Middle East Roundtable
A post-Islamist age?
by Emmanuel Sivan
Dieser Artikel braucht eine/n ehrenamtliche/n Uebersetzer/in!
Haben Sie Lust?
We are already in a post-Islamist age, or so argue many
analysts, mostly American and French. For Radical Islam, they claim, is on
the wane all over the Muslim world, al Qaeda being just a final (but doomed)
explosion of those revolutionary energies which have created so much havoc
in the last three decades. In a way, they have a point, provided one
considers only the Jihadi aspect of that broad socio-cultural and political
movement that is Radical Islam.
Yet if one looks at the movement as a whole--made up of a plethora of
groups, more or less structured, loosely coordinated and often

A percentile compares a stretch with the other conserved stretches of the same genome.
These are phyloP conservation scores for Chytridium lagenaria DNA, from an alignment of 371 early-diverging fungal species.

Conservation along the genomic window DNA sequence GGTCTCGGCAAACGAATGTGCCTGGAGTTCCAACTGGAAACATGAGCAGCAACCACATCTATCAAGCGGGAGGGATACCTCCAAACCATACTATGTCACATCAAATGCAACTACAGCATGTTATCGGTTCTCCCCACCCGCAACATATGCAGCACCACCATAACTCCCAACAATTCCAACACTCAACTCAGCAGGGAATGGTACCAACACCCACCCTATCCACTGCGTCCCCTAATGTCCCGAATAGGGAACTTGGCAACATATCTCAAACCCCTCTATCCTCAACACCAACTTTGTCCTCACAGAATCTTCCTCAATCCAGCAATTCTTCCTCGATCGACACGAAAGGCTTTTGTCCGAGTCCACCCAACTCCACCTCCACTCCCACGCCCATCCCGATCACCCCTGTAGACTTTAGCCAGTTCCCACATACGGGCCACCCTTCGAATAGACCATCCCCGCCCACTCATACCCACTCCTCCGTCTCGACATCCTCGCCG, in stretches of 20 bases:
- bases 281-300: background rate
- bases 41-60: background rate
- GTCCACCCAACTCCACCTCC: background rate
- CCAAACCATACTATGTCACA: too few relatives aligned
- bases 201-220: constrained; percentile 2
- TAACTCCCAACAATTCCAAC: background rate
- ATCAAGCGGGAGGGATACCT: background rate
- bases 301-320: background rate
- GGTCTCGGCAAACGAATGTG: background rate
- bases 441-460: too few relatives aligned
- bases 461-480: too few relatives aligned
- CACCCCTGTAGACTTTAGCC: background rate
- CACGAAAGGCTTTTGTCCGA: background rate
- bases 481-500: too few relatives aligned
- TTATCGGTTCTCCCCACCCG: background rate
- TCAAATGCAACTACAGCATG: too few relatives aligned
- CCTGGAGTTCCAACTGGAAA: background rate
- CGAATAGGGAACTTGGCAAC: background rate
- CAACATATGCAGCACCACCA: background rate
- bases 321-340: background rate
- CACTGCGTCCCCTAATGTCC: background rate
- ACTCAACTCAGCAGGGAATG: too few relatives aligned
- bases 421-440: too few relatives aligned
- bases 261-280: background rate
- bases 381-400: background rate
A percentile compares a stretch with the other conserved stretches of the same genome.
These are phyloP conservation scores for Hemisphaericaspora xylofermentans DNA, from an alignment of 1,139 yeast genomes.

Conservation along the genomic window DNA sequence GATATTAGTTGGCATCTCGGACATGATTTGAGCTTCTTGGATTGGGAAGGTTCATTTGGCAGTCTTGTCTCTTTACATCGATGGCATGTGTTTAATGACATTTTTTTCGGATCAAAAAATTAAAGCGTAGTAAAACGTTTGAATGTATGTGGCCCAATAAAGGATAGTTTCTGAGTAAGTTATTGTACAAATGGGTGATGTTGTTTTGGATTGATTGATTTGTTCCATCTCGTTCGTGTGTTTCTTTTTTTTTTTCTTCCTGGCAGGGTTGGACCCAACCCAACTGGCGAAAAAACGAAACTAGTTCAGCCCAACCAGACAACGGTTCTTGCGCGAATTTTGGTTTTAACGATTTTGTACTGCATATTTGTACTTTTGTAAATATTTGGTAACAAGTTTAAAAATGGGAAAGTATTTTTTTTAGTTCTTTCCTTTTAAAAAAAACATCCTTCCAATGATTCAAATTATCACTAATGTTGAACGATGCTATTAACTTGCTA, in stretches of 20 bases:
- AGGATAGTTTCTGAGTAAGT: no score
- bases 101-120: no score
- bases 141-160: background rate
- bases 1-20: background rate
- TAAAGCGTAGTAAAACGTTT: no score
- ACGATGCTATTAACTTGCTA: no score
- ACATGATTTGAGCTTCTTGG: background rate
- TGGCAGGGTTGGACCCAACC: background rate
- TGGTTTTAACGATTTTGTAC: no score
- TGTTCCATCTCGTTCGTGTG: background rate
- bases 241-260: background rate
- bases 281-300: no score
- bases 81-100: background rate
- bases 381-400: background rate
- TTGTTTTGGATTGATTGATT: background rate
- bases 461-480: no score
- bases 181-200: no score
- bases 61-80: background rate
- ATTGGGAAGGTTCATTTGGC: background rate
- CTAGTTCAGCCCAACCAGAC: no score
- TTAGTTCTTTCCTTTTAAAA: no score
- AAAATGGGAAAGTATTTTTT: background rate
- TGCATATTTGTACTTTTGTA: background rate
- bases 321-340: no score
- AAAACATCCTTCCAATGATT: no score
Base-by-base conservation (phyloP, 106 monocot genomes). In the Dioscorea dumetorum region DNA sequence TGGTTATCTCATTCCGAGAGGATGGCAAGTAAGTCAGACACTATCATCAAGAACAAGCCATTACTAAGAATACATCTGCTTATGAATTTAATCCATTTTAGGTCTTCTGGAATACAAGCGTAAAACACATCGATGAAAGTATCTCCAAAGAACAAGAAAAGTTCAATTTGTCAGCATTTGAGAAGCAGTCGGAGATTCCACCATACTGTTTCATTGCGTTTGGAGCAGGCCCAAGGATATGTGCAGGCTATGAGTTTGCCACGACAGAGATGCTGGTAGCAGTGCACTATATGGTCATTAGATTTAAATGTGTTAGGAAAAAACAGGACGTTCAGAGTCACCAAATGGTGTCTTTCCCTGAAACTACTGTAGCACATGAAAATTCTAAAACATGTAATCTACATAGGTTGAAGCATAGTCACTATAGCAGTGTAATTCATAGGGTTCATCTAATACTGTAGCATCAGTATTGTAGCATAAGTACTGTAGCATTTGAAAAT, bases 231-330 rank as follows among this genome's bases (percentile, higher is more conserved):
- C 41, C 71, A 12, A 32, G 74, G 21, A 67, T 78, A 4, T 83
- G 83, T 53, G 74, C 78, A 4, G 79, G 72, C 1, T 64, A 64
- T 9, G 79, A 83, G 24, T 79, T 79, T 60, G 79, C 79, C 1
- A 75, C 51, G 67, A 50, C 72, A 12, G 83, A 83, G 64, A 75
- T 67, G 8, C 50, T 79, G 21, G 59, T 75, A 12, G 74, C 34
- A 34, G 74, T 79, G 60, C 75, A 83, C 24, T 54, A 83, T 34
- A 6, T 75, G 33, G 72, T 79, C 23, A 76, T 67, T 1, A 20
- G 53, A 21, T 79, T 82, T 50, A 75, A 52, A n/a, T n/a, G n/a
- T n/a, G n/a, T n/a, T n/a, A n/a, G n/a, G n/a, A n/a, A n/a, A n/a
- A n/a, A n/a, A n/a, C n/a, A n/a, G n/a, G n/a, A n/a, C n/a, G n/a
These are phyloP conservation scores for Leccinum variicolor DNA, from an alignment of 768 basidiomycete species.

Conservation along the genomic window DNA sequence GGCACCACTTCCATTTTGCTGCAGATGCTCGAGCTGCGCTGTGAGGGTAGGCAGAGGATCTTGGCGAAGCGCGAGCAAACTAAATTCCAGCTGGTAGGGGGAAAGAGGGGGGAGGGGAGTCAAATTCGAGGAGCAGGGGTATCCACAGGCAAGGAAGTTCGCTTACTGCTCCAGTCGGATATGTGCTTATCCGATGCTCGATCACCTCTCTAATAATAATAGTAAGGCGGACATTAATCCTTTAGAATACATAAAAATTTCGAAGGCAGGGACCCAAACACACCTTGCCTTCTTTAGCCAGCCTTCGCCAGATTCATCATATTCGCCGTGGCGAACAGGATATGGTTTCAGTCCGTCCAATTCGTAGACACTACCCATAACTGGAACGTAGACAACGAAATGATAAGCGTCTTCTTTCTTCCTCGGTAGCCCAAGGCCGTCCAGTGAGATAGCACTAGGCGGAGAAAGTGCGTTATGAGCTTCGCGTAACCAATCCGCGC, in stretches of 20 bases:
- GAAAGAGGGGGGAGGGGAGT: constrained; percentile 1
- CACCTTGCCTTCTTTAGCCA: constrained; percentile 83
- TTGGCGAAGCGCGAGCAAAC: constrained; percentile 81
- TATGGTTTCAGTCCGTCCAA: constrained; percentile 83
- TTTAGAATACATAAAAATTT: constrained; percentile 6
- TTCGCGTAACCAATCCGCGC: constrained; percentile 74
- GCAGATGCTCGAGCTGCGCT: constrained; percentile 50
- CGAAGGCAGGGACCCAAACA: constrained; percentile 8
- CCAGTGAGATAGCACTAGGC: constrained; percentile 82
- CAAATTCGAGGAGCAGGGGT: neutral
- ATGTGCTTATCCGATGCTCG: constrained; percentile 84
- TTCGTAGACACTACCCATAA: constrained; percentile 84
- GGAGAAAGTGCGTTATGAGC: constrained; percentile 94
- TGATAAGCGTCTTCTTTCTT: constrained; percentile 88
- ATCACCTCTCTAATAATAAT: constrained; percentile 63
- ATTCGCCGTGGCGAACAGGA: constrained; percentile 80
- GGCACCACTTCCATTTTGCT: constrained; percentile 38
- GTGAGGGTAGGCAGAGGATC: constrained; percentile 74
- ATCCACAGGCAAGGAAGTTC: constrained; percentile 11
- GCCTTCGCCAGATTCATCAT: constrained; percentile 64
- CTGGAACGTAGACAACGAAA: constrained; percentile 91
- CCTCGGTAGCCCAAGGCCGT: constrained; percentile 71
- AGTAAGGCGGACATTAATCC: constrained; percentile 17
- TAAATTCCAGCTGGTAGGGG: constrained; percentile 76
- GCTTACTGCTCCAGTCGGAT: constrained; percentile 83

overlapping--one perceives that it is still vigorous and exercises a lot of
influence in various Muslim societies.
The greatest feat of Radical Islam is its sheer survival despite decades of
ferocious state repression. It has, at the same time, made tremendous
inroads into the hearts and minds of Muslim believers. Already by the 1970s
the militant Islamic discourse, with its inbred suspicion of "imported"
modernity, that "new apostasy", began to dominate the public sphere. It
replaced pan-Arabism and Marxism, and maintains this hegemony to the present
Thus it has influenced gender roles, not just in the spread of the veil but
also in shaping the attitude of high school educated females who tend to
prefer family and child rearing tasks over career and self realization (the
latter used to be more popular among this social group in the pre-Islamist
era); it bought about an erosion of relations with indigenous Christians
(for example, the situation of Copts in Egypt). Governments have succumbed